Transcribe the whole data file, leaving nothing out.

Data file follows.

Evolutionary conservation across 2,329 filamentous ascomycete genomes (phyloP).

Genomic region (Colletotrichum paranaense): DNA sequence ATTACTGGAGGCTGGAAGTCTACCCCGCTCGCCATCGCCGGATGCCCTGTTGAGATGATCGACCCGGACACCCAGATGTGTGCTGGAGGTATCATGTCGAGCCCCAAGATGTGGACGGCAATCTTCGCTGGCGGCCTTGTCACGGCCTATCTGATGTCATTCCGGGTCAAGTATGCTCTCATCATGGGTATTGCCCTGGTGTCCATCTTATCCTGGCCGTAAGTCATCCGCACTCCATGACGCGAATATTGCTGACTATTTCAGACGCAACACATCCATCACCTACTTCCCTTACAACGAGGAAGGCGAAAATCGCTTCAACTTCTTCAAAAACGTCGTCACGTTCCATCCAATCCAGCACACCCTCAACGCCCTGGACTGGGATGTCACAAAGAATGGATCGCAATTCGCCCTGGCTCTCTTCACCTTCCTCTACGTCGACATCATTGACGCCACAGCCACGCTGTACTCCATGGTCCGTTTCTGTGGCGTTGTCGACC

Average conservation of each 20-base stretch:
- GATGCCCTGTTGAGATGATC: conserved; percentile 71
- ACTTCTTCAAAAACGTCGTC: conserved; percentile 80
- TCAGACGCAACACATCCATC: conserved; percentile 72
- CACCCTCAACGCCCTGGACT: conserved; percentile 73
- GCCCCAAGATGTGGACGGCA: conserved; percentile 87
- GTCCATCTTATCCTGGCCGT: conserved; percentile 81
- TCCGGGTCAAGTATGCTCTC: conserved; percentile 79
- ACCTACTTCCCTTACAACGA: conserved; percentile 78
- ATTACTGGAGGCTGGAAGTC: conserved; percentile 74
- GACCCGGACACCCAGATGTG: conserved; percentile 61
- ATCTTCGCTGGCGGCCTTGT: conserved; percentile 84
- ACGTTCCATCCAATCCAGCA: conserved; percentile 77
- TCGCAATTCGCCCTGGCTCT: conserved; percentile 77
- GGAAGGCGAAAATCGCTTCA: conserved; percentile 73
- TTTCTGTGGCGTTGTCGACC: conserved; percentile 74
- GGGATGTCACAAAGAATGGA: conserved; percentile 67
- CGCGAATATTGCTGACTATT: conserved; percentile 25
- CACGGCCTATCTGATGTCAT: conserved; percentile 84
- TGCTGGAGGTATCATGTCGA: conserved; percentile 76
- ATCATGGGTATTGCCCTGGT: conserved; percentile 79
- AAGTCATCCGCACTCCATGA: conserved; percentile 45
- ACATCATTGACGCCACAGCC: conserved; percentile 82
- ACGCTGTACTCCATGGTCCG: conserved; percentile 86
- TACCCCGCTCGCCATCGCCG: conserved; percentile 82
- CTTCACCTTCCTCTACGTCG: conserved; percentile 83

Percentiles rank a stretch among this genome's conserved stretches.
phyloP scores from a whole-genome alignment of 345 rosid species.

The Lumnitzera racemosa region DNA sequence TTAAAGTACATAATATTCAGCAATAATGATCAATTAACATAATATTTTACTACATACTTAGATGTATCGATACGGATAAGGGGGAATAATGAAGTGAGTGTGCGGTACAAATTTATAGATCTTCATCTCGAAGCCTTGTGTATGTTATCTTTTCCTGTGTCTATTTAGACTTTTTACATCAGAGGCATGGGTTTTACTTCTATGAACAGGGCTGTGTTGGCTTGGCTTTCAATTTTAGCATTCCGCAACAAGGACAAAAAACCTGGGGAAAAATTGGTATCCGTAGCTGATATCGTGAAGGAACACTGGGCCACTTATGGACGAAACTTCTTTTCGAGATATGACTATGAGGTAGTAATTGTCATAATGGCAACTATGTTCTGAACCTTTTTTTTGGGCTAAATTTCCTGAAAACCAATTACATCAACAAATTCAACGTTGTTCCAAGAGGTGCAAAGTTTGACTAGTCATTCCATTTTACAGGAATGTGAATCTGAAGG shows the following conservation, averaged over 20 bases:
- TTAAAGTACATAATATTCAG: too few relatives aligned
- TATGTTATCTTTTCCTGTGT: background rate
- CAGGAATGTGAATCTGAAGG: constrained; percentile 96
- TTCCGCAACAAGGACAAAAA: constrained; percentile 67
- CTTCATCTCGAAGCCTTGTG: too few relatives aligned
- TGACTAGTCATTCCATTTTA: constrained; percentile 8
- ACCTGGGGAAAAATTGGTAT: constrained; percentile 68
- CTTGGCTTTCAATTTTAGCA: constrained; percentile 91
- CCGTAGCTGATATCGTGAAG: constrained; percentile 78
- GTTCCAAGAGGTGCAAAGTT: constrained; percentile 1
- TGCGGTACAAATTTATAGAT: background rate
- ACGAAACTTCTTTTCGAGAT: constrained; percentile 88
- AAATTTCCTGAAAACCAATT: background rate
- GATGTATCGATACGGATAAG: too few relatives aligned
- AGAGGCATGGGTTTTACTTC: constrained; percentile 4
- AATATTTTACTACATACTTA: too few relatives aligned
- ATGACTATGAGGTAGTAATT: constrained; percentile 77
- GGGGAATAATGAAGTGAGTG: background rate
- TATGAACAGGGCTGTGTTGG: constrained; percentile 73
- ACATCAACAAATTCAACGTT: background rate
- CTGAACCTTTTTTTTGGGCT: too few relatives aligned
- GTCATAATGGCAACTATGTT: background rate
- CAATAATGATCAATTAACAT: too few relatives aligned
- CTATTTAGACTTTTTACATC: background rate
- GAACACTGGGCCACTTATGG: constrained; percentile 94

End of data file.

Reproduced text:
Evolutionary conservation across 2,329 filamentous ascomycete genomes (phyloP).

Genomic region (Colletotrichum paranaense): DNA sequence ATTACTGGAGGCTGGAAGTCTACCCCGCTCGCCATCGCCGGATGCCCTGTTGAGATGATCGACCCGGACACCCAGATGTGTGCTGGAGGTATCATGTCGAGCCCCAAGATGTGGACGGCAATCTTCGCTGGCGGCCTTGTCACGGCCTATCTGATGTCATTCCGGGTCAAGTATGCTCTCATCATGGGTATTGCCCTGGTGTCCATCTTATCCTGGCCGTAAGTCATCCGCACTCCATGACGCGAATATTGCTGACTATTTCAGACGCAACACATCCATCACCTACTTCCCTTACAACGAGGAAGGCGAAAATCGCTTCAACTTCTTCAAAAACGTCGTCACGTTCCATCCAATCCAGCACACCCTCAACGCCCTGGACTGGGATGTCACAAAGAATGGATCGCAATTCGCCCTGGCTCTCTTCACCTTCCTCTACGTCGACATCATTGACGCCACAGCCACGCTGTACTCCATGGTCCGTTTCTGTGGCGTTGTCGACC

Average conservation of each 20-base stretch:
- GATGCCCTGTTGAGATGATC: conserved; percentile 71
- ACTTCTTCAAAAACGTCGTC: conserved; percentile 80
- TCAGACGCAACACATCCATC: conserved; percentile 72
- CACCCTCAACGCCCTGGACT: conserved; percentile 73
- GCCCCAAGATGTGGACGGCA: conserved; percentile 87
- GTCCATCTTATCCTGGCCGT: conserved; percentile 81
- TCCGGGTCAAGTATGCTCTC: conserved; percentile 79
- ACCTACTTCCCTTACAACGA: conserved; percentile 78
- ATTACTGGAGGCTGGAAGTC: conserved; percentile 74
- GACCCGGACACCCAGATGTG: conserved; percentile 61
- ATCTTCGCTGGCGGCCTTGT: conserved; percentile 84
- ACGTTCCATCCAATCCAGCA: conserved; percentile 77
- TCGCAATTCGCCCTGGCTCT: conserved; percentile 77
- GGAAGGCGAAAATCGCTTCA: conserved; percentile 73
- TTTCTGTGGCGTTGTCGACC: conserved; percentile 74
- GGGATGTCACAAAGAATGGA: conserved; percentile 67
- CGCGAATATTGCTGACTATT: conserved; percentile 25
- CACGGCCTATCTGATGTCAT: conserved; percentile 84
- TGCTGGAGGTATCATGTCGA: conserved; percentile 76
- ATCATGGGTATTGCCCTGGT: conserved; percentile 79
- AAGTCATCCGCACTCCATGA: conserved; percentile 45
- ACATCATTGACGCCACAGCC: conserved; percentile 82
- ACGCTGTACTCCATGGTCCG: conserved; percentile 86
- TACCCCGCTCGCCATCGCCG: conserved; percentile 82
- CTTCACCTTCCTCTACGTCG: conserved; percentile 83

Percentiles rank a stretch among this genome's conserved stretches.
phyloP scores from a whole-genome alignment of 345 rosid species.

The Lumnitzera racemosa region DNA sequence TTAAAGTACATAATATTCAGCAATAATGATCAATTAACATAATATTTTACTACATACTTAGATGTATCGATACGGATAAGGGGGAATAATGAAGTGAGTGTGCGGTACAAATTTATAGATCTTCATCTCGAAGCCTTGTGTATGTTATCTTTTCCTGTGTCTATTTAGACTTTTTACATCAGAGGCATGGGTTTTACTTCTATGAACAGGGCTGTGTTGGCTTGGCTTTCAATTTTAGCATTCCGCAACAAGGACAAAAAACCTGGGGAAAAATTGGTATCCGTAGCTGATATCGTGAAGGAACACTGGGCCACTTATGGACGAAACTTCTTTTCGAGATATGACTATGAGGTAGTAATTGTCATAATGGCAACTATGTTCTGAACCTTTTTTTTGGGCTAAATTTCCTGAAAACCAATTACATCAACAAATTCAACGTTGTTCCAAGAGGTGCAAAGTTTGACTAGTCATTCCATTTTACAGGAATGTGAATCTGAAGG shows the following conservation, averaged over 20 bases:
- TTAAAGTACATAATATTCAG: too few relatives aligned
- TATGTTATCTTTTCCTGTGT: background rate
- CAGGAATGTGAATCTGAAGG: constrained; percentile 96
- TTCCGCAACAAGGACAAAAA: constrained; percentile 67
- CTTCATCTCGAAGCCTTGTG: too few relatives aligned
- TGACTAGTCATTCCATTTTA: constrained; percentile 8
- ACCTGGGGAAAAATTGGTAT: constrained; percentile 68
- CTTGGCTTTCAATTTTAGCA: constrained; percentile 91
- CCGTAGCTGATATCGTGAAG: constrained; percentile 78
- GTTCCAAGAGGTGCAAAGTT: constrained; percentile 1
- TGCGGTACAAATTTATAGAT: background rate
- ACGAAACTTCTTTTCGAGAT: constrained; percentile 88
- AAATTTCCTGAAAACCAATT: background rate
- GATGTATCGATACGGATAAG: too few relatives aligned
- AGAGGCATGGGTTTTACTTC: constrained; percentile 4
- AATATTTTACTACATACTTA: too few relatives aligned
- ATGACTATGAGGTAGTAATT: constrained; percentile 77
- GGGGAATAATGAAGTGAGTG: background rate
- TATGAACAGGGCTGTGTTGG: constrained; percentile 73
- ACATCAACAAATTCAACGTT: background rate
- CTGAACCTTTTTTTTGGGCT: too few relatives aligned
- GTCATAATGGCAACTATGTT: background rate
- CAATAATGATCAATTAACAT: too few relatives aligned
- CTATTTAGACTTTTTACATC: background rate
- GAACACTGGGCCACTTATGG: constrained; percentile 94